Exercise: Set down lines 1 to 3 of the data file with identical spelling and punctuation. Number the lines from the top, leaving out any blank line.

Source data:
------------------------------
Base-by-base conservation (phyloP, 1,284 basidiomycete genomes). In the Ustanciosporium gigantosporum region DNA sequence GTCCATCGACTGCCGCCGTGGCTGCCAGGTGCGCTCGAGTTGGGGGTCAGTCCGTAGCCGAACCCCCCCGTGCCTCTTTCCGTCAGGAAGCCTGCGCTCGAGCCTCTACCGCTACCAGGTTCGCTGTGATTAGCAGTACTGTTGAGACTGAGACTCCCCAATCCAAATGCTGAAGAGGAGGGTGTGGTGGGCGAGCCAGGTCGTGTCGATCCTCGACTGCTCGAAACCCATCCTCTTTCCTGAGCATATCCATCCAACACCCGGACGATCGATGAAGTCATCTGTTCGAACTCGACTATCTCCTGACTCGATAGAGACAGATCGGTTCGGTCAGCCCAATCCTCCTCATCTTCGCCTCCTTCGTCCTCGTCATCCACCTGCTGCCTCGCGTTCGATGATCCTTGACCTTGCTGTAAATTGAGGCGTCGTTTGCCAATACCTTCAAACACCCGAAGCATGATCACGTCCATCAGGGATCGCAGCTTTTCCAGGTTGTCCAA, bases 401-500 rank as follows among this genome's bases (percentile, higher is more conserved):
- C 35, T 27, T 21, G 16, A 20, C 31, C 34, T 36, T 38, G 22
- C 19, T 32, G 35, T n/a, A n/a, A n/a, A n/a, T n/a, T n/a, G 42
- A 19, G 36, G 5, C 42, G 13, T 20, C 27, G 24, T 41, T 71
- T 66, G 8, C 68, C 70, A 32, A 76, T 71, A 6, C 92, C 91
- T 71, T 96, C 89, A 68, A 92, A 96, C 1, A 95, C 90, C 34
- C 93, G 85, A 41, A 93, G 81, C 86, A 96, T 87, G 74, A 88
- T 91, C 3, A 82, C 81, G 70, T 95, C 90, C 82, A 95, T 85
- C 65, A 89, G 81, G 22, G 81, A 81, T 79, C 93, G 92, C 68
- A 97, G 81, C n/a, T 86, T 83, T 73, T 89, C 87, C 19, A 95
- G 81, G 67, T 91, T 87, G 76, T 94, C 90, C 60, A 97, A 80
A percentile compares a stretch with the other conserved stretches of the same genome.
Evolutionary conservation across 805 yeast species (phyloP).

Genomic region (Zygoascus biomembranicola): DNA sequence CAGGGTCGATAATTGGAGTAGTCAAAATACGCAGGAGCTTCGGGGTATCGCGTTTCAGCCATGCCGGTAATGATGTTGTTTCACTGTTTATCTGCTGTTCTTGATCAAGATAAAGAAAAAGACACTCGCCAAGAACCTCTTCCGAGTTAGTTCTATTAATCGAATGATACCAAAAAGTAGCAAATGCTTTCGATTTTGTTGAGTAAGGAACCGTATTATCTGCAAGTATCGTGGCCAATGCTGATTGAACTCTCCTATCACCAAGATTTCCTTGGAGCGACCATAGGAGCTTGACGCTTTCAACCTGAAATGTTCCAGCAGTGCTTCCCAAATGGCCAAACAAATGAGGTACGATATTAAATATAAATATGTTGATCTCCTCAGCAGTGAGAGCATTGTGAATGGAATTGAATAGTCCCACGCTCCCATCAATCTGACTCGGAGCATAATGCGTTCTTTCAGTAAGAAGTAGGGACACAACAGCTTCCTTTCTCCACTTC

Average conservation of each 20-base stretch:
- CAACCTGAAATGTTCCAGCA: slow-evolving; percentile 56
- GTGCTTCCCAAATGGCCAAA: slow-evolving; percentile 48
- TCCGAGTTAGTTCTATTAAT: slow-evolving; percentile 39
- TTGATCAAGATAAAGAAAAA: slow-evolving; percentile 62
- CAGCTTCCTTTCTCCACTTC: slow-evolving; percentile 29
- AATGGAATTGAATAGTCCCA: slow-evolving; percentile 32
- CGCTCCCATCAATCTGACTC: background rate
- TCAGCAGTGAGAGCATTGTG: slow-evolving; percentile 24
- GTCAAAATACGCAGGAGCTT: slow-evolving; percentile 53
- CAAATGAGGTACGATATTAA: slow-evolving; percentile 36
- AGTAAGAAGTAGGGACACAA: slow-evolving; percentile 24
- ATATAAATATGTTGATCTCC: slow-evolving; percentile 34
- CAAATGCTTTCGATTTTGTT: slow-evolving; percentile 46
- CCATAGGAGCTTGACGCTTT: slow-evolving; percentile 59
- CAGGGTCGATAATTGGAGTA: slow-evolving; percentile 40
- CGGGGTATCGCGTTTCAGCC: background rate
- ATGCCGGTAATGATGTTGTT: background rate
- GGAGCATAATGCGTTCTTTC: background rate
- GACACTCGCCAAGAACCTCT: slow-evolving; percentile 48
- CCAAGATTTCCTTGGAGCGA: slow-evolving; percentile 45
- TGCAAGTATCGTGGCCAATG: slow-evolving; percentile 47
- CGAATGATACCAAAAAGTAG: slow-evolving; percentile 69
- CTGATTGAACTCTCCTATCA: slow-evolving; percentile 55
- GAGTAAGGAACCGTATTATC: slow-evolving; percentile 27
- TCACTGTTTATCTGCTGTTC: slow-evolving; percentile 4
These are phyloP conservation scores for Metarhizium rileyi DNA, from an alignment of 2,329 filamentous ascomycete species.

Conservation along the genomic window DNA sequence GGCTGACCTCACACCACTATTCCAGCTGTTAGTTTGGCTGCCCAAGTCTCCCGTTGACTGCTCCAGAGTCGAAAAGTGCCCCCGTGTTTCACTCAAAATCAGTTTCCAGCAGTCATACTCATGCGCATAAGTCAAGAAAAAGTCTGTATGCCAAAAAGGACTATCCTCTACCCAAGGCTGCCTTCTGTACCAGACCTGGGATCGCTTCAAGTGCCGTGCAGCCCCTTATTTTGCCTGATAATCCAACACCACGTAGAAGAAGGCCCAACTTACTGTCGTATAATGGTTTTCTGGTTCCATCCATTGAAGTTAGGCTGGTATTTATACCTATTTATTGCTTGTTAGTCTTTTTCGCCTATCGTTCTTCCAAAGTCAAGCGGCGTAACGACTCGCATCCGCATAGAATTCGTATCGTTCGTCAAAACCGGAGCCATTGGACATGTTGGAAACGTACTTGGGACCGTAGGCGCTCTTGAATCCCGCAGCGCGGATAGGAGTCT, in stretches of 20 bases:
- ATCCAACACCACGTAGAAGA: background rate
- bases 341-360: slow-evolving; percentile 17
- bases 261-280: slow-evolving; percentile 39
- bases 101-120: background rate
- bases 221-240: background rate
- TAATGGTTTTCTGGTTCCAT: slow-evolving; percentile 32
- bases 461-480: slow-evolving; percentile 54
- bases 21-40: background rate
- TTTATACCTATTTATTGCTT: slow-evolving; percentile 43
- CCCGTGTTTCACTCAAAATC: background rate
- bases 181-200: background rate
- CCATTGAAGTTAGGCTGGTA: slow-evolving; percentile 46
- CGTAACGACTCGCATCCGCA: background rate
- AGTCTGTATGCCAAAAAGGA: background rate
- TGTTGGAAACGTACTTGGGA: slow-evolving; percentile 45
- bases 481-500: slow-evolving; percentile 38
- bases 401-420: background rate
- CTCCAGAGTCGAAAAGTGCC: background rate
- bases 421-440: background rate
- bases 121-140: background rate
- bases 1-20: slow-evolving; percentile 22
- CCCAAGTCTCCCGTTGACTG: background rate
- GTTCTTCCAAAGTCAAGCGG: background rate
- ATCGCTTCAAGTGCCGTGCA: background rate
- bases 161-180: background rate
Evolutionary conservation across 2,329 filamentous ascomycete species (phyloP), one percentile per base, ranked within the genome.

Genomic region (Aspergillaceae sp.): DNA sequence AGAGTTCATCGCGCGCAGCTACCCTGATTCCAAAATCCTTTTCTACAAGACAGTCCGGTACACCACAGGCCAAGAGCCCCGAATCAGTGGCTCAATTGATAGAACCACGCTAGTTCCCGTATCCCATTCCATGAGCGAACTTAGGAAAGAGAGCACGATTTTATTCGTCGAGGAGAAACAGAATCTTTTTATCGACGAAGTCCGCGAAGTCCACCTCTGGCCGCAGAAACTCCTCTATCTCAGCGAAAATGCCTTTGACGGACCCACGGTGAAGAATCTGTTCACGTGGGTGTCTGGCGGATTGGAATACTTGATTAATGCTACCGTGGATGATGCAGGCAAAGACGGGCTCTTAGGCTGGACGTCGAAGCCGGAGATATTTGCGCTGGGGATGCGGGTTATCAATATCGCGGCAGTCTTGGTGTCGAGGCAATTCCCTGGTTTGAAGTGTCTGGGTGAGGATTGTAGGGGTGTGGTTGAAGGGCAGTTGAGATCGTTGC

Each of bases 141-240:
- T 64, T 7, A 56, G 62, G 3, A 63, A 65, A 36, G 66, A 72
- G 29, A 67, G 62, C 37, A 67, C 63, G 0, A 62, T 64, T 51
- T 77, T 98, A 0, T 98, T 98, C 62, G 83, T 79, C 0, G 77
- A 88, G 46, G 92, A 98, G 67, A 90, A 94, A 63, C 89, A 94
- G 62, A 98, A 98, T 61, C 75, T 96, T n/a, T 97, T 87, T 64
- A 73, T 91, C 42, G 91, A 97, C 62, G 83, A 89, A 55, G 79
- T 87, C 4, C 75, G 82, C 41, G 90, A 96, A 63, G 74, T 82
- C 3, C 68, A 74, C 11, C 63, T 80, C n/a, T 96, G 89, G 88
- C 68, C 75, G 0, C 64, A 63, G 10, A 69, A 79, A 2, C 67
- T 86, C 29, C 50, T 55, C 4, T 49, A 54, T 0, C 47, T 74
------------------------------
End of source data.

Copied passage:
Base-by-base conservation (phyloP, 1,284 basidiomycete genomes). In the Ustanciosporium gigantosporum region DNA sequence GTCCATCGACTGCCGCCGTGGCTGCCAGGTGCGCTCGAGTTGGGGGTCAGTCCGTAGCCGAACCCCCCCGTGCCTCTTTCCGTCAGGAAGCCTGCGCTCGAGCCTCTACCGCTACCAGGTTCGCTGTGATTAGCAGTACTGTTGAGACTGAGACTCCCCAATCCAAATGCTGAAGAGGAGGGTGTGGTGGGCGAGCCAGGTCGTGTCGATCCTCGACTGCTCGAAACCCATCCTCTTTCCTGAGCATATCCATCCAACACCCGGACGATCGATGAAGTCATCTGTTCGAACTCGACTATCTCCTGACTCGATAGAGACAGATCGGTTCGGTCAGCCCAATCCTCCTCATCTTCGCCTCCTTCGTCCTCGTCATCCACCTGCTGCCTCGCGTTCGATGATCCTTGACCTTGCTGTAAATTGAGGCGTCGTTTGCCAATACCTTCAAACACCCGAAGCATGATCACGTCCATCAGGGATCGCAGCTTTTCCAGGTTGTCCAA, bases 401-500 rank as follows among this genome's bases (percentile, higher is more conserved):
- C 35, T 27, T 21, G 16, A 20, C 31, C 34, T 36, T 38, G 22
- C 19, T 32, G 35, T n/a, A n/a, A n/a, A n/a, T n/a, T n/a, G 42